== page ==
Incentives for the Collection of End-Of-Life Products in Closed-Loop Supply Chains Under Information Asymmetry

Patricia Rogetzer*, R. Björk Halldorsdottir, Stefan Minner

*Corresponding author for this work

Research output: Contribution to conferencePaperpeer-review


Governmental policy instruments have the potential to foster a successful transition from linear to closed-loop supply chains by providing incentives for the collection of end-of-life products in increasing waste streams, especially in the electronics industry. Existing research on the effectiveness of instruments set by the government such as financial penalties or voluntary regulations is limited. We propose a principal-agent model on contracts between a manufacturer (principal) and a third-party collector (agent) under different regulations established by the government to analyze incentive systems and stimulate waste management. In contrast to previous literature, we show that different instrument can bring the desired effects, i.e. meeting required waste collection targets and striving towards circularity in supply chains. Four different instruments are analyzed: (1) a unit tax, (2) a proportional income tax, (3) a penalizing extended producer responsibility scheme, and (4) a voluntary ecolabel scheme with investment into corporate social responsibility measures. These instruments are compared to a status-quo scenario, analyzing the impact of these policies on returned products, manufacturer’s profit and value of information about the collector’s effort. As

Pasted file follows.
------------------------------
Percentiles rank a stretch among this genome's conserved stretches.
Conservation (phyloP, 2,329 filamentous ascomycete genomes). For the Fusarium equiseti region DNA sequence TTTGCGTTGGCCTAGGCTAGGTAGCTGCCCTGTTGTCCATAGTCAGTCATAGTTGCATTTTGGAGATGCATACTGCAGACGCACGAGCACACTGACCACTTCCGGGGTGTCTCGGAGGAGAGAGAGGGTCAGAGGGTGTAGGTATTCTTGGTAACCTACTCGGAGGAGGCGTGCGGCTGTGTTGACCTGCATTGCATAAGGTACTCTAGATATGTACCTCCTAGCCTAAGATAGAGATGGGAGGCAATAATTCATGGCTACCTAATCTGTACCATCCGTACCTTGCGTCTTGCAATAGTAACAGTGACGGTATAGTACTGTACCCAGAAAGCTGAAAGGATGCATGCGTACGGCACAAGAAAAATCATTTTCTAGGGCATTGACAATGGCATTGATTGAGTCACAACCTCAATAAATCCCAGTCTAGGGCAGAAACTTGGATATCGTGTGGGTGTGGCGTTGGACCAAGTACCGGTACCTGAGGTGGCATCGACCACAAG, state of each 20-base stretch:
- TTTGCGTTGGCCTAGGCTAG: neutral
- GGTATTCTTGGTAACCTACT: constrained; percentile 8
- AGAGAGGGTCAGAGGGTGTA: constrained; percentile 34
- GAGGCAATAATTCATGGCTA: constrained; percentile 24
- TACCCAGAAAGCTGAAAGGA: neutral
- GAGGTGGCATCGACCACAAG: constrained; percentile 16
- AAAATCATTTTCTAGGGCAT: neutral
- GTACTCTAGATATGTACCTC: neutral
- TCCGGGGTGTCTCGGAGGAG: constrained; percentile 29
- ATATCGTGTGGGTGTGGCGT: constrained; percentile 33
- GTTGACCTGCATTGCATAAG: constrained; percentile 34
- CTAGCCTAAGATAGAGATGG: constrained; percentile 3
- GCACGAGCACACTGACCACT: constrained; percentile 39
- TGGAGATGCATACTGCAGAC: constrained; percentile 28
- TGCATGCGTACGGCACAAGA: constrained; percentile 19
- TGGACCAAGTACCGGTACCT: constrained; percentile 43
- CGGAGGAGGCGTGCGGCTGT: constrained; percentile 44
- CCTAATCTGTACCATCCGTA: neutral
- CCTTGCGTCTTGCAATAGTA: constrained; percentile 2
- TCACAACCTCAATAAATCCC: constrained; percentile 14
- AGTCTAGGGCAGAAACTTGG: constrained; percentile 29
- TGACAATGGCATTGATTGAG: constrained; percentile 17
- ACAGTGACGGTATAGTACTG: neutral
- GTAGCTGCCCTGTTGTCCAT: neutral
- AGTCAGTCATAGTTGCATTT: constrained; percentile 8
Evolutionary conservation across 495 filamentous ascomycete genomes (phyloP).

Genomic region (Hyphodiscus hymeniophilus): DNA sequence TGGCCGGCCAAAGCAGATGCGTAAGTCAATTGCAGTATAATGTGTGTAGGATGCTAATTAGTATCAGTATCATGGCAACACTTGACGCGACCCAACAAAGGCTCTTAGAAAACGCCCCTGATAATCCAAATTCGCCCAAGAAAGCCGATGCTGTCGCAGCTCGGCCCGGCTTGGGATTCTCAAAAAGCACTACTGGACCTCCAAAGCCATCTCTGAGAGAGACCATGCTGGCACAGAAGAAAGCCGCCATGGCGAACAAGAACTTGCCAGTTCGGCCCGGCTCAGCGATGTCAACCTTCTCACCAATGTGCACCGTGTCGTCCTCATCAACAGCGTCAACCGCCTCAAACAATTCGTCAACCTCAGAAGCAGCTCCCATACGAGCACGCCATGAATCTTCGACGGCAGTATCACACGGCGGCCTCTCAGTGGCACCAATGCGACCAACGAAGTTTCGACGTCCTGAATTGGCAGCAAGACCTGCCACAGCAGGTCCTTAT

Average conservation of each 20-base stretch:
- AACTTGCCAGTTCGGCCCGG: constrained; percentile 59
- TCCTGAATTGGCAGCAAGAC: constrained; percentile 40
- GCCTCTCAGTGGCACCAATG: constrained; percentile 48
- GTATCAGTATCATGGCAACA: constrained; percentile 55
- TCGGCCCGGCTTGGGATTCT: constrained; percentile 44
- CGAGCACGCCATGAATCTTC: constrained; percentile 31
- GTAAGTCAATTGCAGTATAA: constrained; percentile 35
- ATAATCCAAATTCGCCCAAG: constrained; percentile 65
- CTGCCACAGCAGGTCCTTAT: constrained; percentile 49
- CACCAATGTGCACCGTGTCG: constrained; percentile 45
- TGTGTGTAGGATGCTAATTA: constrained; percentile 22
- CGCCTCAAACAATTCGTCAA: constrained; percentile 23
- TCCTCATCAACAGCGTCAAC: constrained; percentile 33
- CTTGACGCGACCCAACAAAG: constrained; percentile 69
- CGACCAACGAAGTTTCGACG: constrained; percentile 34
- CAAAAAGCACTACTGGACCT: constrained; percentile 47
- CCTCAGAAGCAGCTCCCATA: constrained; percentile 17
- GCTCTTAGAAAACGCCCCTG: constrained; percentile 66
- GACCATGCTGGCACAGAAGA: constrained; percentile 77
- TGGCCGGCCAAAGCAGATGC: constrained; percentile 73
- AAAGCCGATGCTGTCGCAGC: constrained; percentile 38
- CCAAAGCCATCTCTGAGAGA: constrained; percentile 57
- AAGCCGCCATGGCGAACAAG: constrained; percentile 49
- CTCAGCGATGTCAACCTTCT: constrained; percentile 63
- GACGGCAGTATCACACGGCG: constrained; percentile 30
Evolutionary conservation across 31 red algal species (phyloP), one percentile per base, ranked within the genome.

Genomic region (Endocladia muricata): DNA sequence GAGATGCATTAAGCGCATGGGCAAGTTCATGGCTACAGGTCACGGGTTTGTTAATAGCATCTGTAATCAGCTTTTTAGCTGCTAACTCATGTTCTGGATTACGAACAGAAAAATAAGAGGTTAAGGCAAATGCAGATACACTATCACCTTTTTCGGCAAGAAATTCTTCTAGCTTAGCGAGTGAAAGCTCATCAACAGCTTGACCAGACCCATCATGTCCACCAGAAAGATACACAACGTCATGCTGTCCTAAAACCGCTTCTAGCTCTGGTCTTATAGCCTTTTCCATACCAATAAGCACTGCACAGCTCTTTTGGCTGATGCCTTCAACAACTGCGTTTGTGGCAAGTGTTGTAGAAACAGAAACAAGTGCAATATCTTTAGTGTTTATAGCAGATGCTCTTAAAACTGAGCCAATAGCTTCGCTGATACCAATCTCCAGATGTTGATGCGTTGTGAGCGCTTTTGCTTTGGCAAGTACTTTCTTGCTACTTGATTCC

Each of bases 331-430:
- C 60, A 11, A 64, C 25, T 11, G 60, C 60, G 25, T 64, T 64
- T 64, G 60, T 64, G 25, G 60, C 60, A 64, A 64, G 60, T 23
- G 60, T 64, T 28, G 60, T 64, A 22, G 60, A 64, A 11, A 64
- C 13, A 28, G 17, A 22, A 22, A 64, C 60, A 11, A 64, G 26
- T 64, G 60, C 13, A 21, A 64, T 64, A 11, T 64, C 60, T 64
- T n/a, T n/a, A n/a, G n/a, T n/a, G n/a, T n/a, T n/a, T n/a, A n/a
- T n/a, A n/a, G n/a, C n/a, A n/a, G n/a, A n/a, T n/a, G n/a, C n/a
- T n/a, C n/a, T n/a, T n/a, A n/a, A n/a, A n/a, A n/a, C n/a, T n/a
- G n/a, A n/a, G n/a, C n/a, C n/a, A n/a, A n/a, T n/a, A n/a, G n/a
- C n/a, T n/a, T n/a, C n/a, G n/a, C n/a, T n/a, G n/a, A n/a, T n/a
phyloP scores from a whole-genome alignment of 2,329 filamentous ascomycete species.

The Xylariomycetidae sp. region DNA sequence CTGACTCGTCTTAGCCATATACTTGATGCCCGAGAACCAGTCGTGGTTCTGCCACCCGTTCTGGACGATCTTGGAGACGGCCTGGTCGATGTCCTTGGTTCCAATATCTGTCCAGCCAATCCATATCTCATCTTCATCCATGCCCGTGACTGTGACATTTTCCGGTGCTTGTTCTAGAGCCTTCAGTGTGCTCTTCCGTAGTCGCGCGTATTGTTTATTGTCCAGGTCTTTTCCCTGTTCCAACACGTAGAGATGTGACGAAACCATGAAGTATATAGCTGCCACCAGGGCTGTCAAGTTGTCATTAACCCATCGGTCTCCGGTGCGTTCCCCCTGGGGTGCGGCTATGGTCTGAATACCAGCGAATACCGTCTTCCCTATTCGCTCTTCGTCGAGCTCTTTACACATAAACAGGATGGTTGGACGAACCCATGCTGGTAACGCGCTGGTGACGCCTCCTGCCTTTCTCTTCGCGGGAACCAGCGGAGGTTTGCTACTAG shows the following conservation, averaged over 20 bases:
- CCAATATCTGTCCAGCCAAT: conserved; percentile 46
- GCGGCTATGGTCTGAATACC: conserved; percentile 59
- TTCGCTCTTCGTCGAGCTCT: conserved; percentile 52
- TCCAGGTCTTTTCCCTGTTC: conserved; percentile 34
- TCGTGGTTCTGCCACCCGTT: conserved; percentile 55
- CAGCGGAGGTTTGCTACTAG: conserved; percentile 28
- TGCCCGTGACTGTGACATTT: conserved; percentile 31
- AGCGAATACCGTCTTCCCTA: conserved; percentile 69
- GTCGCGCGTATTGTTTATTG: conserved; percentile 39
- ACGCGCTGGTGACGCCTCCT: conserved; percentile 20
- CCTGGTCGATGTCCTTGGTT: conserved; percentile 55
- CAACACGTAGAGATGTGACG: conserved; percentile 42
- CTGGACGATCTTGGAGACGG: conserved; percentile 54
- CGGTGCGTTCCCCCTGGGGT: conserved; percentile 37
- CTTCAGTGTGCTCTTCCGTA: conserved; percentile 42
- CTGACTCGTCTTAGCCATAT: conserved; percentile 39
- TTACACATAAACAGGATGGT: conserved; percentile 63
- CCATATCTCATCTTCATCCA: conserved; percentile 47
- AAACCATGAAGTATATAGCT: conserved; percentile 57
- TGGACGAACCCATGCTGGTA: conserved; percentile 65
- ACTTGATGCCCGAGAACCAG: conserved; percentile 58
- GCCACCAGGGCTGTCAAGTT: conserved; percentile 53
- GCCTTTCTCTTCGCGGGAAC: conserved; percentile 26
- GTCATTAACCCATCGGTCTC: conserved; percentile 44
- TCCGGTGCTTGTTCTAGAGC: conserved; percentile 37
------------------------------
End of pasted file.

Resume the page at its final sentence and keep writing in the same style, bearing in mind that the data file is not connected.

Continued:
there is uncertainty involved in returns and collection efforts, asymmetric information exists which leads to an imbalance undermining the effectiveness of regulations. From analytical and numerical analyses, we obtain the following insights: The performance of instruments (1) and (2) with regards to collection rates and profits lead to the outcome of meeting collection targets; instrument (3) additionally brings higher profits; and instrument (4) impacts collection rates and profits even more positively.
Original languageEnglish
Publication statusPublished - 2020
Externally publishedYes
Event21st International Working Seminar on Production Economics 2020 - University of Innsbruck, SOWI Building, Innsbruck, Austria
Duration: 24 Feb 202028 Feb 2020
Conference number: 21


Seminar21st International Working Seminar on Production Economics 2020
Internet address

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